Category Archives: elmore leonard
We have lost another living legend, this time a god among writers, award-winning novelist Elmore Leonard has passed away. He’s written over fifty novels, a handful of short stories and screenplays. Movies and television shows have been made for dozens of his works.
Among his writings are some of the subtle masterpieces of our time, including Rum Punch (filmed as Jackie Brown), Gold Coast, The Big Bounce, Get Shorty, Be Cool, the short story 3:10 to Yuma (filmed twice), Out of Sight, 52 Pick-Up, Hombre, Mr. Majestyk, Riding the Rap, and more than a few novels that inspire the TV series “Justified.”
When I think of the written western or crime fiction I think of Leonard as the master. When I was in college, and stubbornly insisting I wanted to be a writer, a professor told me, “If you want to write fiction, read Elmore Leonard,” suggesting it was education by example.
I can’t get it together to say much more. We have lost one of the greats. Click here and I’ll share his ten rules of writing, quite possibly the best writing advice ever given. Elmore Leonard was one of the masters, and there’ll never be another like him.
LOWCOUNTRY BRIBE by C. Hope Clark has the best opening line I have read in quite some time: “O-positive primer wasn’t quite the color I had in mind for the small office, but Lucas Sherwood hadn’t given the décor a second thought when he blew out the left side of his head with a .45.” I was hooked.
Hope’s descriptions don’t end with that beautiful Tarantino-esque opening. In what sounds at first like the last thing I would ever read – an agricultural mystery in the Deep South – Hope delivers fast paced, easy reading, absolutely compelling prose. Her sense of place and people put you there, and the tension and twists don’t let you put the book down. I read it in one sitting, and I don’t do that often. I loved the characters, and the edge. And this is coming from someone for whom mysteries are just not in the wheelhouse.
Carolina Slade Bridges is a strong female protagonist, a good woman drawn from equal parts Dashiell Hammett, Patricia Cornwell, and Elmore Leonard. She’s tough, she’s harsh, she’s by the book, and quite often, she’s Hope Clark herself – or at least the woman, mentor, and friend I have come to know after a decade of interviewing her at The Writer’s Chatroom. It’s no secret the book is loosely based on real events, but how close, no one’s talking. Any way you slice it, Slade (don’t call her Carolina) rocks, and I can’t wait for the next installment – TIDEWATER MURDER, due next month. Four stars out of four, highly recommended.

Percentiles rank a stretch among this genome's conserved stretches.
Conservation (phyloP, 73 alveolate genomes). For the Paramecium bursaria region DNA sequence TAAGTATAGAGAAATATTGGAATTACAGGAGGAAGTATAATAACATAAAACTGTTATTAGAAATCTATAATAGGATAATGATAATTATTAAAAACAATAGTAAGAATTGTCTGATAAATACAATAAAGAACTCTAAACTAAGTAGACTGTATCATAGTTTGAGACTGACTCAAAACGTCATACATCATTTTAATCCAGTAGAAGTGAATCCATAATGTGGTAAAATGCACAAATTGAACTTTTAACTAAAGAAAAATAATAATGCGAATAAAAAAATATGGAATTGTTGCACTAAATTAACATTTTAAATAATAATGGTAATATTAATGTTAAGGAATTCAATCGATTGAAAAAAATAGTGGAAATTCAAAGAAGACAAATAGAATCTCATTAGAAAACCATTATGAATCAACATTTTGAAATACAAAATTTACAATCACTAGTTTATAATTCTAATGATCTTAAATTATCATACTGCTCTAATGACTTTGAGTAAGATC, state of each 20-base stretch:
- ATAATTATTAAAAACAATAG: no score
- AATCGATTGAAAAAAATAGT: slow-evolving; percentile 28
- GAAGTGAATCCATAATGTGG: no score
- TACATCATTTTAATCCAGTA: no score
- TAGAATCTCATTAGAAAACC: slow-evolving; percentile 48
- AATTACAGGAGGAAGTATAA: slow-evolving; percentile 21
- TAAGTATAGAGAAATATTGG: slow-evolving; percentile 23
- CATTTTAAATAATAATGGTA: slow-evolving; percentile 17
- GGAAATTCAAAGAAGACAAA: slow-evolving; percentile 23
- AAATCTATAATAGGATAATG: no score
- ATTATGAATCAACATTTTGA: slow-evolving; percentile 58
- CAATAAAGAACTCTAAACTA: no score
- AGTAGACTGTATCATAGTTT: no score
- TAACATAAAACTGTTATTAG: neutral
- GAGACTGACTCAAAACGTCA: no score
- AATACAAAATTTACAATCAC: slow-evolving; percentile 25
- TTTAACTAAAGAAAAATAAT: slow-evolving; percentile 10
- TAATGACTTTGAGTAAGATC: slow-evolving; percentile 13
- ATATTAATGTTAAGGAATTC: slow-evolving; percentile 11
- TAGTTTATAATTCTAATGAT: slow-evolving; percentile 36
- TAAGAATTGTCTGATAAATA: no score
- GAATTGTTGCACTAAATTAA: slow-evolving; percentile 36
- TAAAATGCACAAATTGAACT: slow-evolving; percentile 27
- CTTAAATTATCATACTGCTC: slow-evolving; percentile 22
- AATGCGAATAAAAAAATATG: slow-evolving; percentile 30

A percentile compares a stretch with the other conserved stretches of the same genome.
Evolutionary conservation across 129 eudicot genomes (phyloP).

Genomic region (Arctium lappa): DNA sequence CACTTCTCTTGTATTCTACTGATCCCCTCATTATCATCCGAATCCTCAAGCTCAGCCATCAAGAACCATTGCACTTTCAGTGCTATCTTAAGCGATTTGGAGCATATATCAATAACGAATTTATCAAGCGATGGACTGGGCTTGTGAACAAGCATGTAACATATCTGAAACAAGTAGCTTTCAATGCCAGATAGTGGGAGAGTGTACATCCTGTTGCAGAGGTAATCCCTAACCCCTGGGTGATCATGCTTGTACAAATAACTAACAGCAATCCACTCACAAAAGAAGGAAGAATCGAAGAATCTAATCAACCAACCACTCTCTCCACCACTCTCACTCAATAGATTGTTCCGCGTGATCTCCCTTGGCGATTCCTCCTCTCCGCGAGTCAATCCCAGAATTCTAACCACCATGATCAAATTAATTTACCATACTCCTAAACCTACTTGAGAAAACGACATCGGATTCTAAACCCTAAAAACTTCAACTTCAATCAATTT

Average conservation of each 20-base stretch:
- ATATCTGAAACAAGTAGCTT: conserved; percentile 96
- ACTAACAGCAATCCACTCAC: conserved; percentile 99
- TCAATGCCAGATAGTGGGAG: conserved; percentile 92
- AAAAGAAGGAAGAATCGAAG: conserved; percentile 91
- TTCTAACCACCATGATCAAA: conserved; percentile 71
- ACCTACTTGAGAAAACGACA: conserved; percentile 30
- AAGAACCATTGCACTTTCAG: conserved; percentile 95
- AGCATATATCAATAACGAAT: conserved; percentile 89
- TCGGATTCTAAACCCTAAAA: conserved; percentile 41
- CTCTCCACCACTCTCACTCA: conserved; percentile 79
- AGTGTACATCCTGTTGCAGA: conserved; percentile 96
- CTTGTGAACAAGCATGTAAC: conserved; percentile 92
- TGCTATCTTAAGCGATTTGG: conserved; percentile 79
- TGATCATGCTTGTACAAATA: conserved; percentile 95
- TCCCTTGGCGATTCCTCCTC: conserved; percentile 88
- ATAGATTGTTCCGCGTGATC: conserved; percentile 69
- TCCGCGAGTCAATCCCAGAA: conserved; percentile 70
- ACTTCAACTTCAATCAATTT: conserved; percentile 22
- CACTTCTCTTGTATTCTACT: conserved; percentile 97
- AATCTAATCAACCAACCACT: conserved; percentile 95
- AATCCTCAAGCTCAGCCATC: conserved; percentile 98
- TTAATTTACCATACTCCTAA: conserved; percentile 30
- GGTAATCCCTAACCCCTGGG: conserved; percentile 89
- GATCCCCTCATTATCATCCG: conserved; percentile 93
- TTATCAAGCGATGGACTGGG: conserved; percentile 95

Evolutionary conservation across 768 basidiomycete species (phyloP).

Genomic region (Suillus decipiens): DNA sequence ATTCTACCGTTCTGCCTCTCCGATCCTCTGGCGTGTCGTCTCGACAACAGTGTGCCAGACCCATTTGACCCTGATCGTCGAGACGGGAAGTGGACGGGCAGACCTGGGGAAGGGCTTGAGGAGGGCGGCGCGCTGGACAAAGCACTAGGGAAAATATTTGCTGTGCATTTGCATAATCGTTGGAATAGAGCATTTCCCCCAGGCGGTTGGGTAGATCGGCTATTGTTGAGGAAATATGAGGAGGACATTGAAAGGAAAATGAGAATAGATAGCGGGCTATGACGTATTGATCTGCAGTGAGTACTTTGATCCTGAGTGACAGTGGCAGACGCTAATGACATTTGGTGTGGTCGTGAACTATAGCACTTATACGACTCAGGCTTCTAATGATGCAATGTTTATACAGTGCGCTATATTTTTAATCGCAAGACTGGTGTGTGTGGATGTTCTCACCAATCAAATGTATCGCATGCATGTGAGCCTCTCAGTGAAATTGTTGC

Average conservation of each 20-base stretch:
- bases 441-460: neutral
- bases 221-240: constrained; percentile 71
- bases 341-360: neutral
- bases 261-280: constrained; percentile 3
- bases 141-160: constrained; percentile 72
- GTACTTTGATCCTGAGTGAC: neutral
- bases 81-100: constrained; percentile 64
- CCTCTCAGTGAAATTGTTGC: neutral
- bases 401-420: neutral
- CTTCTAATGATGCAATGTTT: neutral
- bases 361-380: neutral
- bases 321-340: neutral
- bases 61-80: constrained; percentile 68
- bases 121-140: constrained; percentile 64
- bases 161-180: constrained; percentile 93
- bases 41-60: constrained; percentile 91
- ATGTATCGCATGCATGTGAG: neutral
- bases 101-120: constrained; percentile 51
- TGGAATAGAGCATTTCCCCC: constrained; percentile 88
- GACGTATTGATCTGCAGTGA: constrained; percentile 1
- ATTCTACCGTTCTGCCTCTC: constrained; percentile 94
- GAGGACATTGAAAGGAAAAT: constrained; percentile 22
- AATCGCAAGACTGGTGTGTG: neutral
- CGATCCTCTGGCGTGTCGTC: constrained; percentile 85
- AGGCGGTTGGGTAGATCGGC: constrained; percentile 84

I haven’t seen the new remake of 3:10 to Yuma with Christian Bale and Russell Crowe yet, even though folks I trust have told me it’s a very good flick.
I think part of the reason I haven’t yet seen it is that I can’t get it into my head why it had to be remade. And even more irritating is that when I expressed this question on my LiveJournal, I was hit by a comment that people don’t think older films are worth watching. I’m still dumbstruck by this notion. Wow.
Either way, I was delighted to catch the original Glenn Ford and Van Heflin version of 3:10 to Yuma on OnDemand last night. It’s been some time since I last seen and it was still as great as I remember. In glorious black and white. Ahem.
Glenn Ford plays bad guy Ben Wade as an almost likable villain, but not in a let’s-root-for-the-guy way but more in a charismatic way. But still, this is 1957 and the line between the white hats and the black hats is a thick and decisive one. just as we know how human he is, we also know how evil he is. It’s a dance I wish more modern movies would take. After all, who were the stars of the first four Batman movies of the last decades? Batman or the baddies? There should be a line, dammit.
Van Heflin walks the other side as farmer Dan Evans, a reluctant farmer hero forced into the position to oppose Ben Wade. Wade is captured and a waiting game ensues as a race between his men coming to save him and an oncoming train to prison tick the clock away. Dan must come to terms with what should be done and what he wants to do as Wade tempts him with much-needed money to let him go.
The Elmore Leonard story is more psychological drama than straight western even though all the necessary elements are there. As I said I see little reason for this to be remade as it’s an almost perfect film as it stands. Did it need to be in color? Did there need to be more bloodshed? I don’t get it, but suppose will find out when I see the new one.
In the meantime, if you get a chance to see this one, please do. Great story, and probably some of the better performances by Ford and Heflin – a winner all around in my book. See it.